You Make the Call

By Ron Lamberty | October 05, 2012

November 2012 may turn out to be the most consequential month in the history of the ethanol industry. We could have a decision from the U.S. EPA on several requests it has received to waive the renewable fuels standard (RFS). We will have a better handle on the actual size of this year’s drought-ravaged corn harvest. And, as we sort through the results of the 2012 election, we will have a better idea what the political future may hold for the RFS. With all of those important decisions approaching, naturally, like every other fall before this one, my thoughts turn ... to football.

I’m a Packer fan and a football referee, ironically, with the same level of experience as the official who gave the Seahawks a victory over my Packers with what is probably the worst call in the history of the NFL. As a Packer fan, that call was hard to take, but as an official, I saw an upside.

Just about every year, usually after a critical call goes against one of the teams in a very close game, a rabid coach, player or fan informs the nearest official (at the top of his lungs) that he/she has just made “the worst call ever.” In some cases, the penalized party decides the incompetence is not limited to only one official, and brands the entire crew “the worst crew ever.” 

With the Green Bay/ Seattle “Inaccurate Reception” game fresh in their minds, maybe we officials can relax a bit, knowing that coaches, players and fans will now refrain from such outbursts, pausing to think to themselves, “Well, I didn’t like the call, but it wasn’t nearly as bad as that call in Seattle,” right?

Sure they will. Just like everyone simply accepted the EPA’s decision on E15. Just like everyone will dial back the hyperbole about the drought and corn ethanol as soon as the EPA makes its final ruling on waiver requests. Yeah. Right.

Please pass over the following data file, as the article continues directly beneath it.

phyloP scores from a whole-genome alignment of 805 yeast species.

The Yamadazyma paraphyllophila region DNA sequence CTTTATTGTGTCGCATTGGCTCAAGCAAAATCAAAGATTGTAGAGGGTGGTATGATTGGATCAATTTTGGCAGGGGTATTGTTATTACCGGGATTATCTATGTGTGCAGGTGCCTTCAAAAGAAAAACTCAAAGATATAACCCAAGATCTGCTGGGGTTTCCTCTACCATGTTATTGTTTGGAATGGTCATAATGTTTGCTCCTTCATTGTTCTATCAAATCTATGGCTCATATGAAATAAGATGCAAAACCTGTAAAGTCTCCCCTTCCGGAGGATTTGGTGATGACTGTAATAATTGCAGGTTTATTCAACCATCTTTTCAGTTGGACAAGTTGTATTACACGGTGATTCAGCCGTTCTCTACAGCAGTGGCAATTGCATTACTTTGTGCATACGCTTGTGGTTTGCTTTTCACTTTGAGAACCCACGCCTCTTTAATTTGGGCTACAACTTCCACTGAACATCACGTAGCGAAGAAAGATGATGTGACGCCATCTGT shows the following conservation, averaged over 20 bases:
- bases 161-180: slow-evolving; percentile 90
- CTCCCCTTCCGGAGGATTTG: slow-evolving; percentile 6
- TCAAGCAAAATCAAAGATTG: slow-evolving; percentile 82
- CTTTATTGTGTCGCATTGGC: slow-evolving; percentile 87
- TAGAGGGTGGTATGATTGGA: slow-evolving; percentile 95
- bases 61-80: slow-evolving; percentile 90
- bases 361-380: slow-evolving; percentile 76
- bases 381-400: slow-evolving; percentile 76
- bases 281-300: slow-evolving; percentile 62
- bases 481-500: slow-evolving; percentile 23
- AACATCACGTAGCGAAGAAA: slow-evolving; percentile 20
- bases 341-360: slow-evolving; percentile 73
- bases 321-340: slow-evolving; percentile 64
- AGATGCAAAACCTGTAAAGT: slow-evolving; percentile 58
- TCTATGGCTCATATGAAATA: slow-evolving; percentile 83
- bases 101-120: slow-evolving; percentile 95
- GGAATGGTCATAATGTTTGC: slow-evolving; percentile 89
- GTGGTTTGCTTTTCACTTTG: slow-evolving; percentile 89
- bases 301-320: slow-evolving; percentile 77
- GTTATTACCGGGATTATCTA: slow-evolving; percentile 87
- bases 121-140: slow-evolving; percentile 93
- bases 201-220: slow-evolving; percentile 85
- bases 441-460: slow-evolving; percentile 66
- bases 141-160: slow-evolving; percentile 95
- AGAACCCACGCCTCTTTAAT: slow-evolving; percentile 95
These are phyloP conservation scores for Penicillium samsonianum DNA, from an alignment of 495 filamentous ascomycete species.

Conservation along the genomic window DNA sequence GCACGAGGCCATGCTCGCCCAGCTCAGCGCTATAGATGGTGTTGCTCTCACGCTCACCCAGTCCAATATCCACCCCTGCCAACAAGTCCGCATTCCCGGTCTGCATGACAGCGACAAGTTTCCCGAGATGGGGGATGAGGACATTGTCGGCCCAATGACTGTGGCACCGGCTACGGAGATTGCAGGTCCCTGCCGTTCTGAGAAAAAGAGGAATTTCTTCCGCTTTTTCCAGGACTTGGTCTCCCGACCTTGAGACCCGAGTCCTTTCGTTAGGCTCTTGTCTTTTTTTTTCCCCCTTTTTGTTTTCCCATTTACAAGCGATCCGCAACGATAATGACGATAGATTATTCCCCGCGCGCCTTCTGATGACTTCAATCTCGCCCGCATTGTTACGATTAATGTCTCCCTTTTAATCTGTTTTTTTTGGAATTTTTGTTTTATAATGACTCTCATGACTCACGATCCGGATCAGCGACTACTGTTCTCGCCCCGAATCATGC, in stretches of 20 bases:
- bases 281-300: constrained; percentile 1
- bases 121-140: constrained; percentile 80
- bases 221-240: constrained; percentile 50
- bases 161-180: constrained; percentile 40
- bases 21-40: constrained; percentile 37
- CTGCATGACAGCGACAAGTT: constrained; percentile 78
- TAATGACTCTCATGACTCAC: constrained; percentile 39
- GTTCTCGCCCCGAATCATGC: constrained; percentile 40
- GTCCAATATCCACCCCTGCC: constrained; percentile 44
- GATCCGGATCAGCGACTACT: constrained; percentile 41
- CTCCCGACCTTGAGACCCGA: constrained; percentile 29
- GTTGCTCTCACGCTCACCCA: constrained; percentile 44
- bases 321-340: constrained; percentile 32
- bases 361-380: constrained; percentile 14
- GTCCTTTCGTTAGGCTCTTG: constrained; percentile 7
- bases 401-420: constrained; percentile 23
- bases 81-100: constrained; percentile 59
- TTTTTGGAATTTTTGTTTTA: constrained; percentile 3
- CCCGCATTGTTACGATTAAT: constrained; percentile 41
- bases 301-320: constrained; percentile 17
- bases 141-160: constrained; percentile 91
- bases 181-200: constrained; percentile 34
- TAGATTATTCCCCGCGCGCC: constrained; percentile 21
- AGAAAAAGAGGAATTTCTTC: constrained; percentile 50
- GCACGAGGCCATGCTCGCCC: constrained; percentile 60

Perhaps you also see the contradiction here. Unlike the blown Green Bay/Seattle call—which was truly an awful call—the irony is that those who want to scream about a “bad call” seem to care little whether the call is accurate, instead focusing solely on what it means to them. The decision can be 100 percent correct, and those who don’t want it to be true will simply say it was a bad call.

In the handful of times I have been told I made the “worst call ever,” I was pretty sure I made the right call. EPA took more than two years to test E15 in engines, and they are gathering as much information as they can to “make the right call” on an RFS waiver and yet, regardless of how much data they review and provide as proof for their decision, (and how little scientific proof Big Oil and Big Food provide), if that decision doesn’t get Big Oil and Big Food closer to reducing competition for gas and providing cheap corn for livestock, respectively, they will continue to hammer away at the decisions.

Big Oil and Big Food will assemble a team of PR firms and advertising agencies for a “worst call, ever” campaign, and they will go to the courts and ask for review after review. As we continue to be attacked, we have to remind ourselves that we’re playing by the rules, and that the RFS does a lot of important things. And at some point, after further review, the RFS will stand, and then we can get to the business of dealing with those pesky elected officials.

Author: Ron Lamberty
Senior Vice President,
American Coalition for Ethanol
(605) 334-3381